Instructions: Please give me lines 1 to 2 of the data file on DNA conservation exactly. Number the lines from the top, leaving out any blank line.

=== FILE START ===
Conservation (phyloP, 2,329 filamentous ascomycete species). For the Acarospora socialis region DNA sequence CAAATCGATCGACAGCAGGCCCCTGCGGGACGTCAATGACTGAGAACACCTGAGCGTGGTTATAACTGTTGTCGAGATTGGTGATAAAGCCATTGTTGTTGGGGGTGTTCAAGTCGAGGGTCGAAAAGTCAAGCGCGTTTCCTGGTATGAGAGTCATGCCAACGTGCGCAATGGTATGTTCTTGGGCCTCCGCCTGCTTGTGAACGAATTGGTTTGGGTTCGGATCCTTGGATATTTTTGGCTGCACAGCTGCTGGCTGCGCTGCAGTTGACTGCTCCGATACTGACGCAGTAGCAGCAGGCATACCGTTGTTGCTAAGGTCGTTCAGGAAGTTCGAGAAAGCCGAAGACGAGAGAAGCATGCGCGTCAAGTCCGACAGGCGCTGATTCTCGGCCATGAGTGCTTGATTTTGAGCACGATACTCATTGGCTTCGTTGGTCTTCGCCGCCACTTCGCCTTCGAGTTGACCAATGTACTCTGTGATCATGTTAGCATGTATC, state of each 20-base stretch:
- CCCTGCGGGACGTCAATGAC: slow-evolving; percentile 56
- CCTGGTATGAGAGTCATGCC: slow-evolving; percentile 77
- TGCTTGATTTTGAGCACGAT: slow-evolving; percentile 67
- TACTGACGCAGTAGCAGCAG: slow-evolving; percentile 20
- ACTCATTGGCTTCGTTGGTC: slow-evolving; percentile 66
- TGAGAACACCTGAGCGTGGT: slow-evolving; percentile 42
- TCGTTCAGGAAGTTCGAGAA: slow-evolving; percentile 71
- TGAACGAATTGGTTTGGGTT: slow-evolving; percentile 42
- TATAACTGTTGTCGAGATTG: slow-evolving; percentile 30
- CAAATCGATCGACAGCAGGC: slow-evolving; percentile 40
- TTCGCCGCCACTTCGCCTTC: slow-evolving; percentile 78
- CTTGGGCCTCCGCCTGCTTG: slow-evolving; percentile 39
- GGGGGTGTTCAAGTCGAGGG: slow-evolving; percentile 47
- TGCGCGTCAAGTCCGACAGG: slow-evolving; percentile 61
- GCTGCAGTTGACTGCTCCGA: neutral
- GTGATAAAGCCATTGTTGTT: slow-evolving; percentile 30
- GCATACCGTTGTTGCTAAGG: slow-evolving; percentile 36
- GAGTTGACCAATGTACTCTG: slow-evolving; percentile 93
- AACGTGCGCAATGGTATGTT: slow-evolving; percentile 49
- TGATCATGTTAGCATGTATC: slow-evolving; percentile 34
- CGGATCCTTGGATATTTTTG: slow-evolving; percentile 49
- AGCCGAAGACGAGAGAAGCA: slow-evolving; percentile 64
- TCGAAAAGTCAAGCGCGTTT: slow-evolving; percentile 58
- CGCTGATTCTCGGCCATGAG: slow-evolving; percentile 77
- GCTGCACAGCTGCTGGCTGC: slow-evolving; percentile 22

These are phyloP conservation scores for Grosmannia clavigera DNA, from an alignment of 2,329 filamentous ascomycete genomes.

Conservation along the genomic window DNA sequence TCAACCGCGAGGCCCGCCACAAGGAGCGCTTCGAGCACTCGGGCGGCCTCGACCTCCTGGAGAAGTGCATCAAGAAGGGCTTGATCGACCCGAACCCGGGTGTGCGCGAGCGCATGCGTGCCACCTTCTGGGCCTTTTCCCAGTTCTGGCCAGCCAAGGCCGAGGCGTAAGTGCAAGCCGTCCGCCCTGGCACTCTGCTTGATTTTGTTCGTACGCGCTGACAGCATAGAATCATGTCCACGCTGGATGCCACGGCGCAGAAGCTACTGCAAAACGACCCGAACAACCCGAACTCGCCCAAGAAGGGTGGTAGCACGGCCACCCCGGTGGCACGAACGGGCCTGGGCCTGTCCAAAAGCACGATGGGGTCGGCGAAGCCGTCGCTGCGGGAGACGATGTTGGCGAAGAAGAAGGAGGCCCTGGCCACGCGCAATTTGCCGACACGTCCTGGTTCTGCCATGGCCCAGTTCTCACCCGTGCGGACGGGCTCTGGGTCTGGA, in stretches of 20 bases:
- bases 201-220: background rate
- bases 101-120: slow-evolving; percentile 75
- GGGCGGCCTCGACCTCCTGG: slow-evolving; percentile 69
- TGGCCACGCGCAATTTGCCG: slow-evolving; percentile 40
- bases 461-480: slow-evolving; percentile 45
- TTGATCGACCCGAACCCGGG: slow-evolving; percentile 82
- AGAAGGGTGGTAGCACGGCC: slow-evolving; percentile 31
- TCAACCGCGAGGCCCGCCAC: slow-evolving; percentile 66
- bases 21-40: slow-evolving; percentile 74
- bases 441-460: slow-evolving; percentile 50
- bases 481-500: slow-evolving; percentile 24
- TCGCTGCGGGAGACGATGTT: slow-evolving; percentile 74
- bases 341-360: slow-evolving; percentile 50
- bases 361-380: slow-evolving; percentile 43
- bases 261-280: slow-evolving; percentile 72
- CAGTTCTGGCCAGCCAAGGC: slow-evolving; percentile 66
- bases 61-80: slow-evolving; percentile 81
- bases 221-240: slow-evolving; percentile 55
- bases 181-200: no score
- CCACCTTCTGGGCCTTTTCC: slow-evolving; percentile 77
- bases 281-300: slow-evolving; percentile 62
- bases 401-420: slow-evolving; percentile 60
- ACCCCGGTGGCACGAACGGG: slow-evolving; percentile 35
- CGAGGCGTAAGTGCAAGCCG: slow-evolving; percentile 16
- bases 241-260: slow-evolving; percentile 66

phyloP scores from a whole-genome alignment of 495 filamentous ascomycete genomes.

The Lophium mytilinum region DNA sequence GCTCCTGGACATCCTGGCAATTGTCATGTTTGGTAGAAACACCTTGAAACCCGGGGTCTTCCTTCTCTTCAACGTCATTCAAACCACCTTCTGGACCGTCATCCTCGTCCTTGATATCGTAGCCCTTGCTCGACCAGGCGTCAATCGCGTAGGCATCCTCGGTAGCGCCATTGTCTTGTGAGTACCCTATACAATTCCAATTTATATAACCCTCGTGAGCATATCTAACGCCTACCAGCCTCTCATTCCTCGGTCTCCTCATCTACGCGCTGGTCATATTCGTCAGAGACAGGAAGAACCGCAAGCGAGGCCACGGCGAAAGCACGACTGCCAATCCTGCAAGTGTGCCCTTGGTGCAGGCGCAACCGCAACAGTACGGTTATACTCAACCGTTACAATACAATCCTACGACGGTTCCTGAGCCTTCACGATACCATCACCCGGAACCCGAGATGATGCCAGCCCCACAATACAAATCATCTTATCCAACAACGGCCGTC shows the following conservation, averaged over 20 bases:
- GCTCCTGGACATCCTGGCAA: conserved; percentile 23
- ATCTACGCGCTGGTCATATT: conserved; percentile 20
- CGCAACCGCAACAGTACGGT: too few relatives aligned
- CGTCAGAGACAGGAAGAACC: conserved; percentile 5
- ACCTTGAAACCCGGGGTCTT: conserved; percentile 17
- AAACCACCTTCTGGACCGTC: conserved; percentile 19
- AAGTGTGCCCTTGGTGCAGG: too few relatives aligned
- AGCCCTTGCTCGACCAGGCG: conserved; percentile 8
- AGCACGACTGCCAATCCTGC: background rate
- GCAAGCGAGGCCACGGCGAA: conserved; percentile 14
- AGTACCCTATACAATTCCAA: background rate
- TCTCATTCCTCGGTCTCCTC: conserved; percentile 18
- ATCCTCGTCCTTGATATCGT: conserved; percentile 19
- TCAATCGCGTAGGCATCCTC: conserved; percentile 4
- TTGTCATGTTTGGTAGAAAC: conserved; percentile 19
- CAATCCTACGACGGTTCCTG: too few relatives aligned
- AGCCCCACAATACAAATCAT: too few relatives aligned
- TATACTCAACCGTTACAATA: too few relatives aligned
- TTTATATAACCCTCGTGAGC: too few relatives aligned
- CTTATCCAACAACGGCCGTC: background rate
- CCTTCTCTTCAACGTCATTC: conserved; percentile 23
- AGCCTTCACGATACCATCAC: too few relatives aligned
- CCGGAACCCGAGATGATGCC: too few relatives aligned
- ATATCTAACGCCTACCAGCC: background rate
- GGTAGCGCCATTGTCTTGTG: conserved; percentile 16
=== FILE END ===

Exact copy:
Conservation (phyloP, 2,329 filamentous ascomycete species). For the Acarospora socialis region DNA sequence CAAATCGATCGACAGCAGGCCCCTGCGGGACGTCAATGACTGAGAACACCTGAGCGTGGTTATAACTGTTGTCGAGATTGGTGATAAAGCCATTGTTGTTGGGGGTGTTCAAGTCGAGGGTCGAAAAGTCAAGCGCGTTTCCTGGTATGAGAGTCATGCCAACGTGCGCAATGGTATGTTCTTGGGCCTCCGCCTGCTTGTGAACGAATTGGTTTGGGTTCGGATCCTTGGATATTTTTGGCTGCACAGCTGCTGGCTGCGCTGCAGTTGACTGCTCCGATACTGACGCAGTAGCAGCAGGCATACCGTTGTTGCTAAGGTCGTTCAGGAAGTTCGAGAAAGCCGAAGACGAGAGAAGCATGCGCGTCAAGTCCGACAGGCGCTGATTCTCGGCCATGAGTGCTTGATTTTGAGCACGATACTCATTGGCTTCGTTGGTCTTCGCCGCCACTTCGCCTTCGAGTTGACCAATGTACTCTGTGATCATGTTAGCATGTATC, state of each 20-base stretch:
- CCCTGCGGGACGTCAATGAC: slow-evolving; percentile 56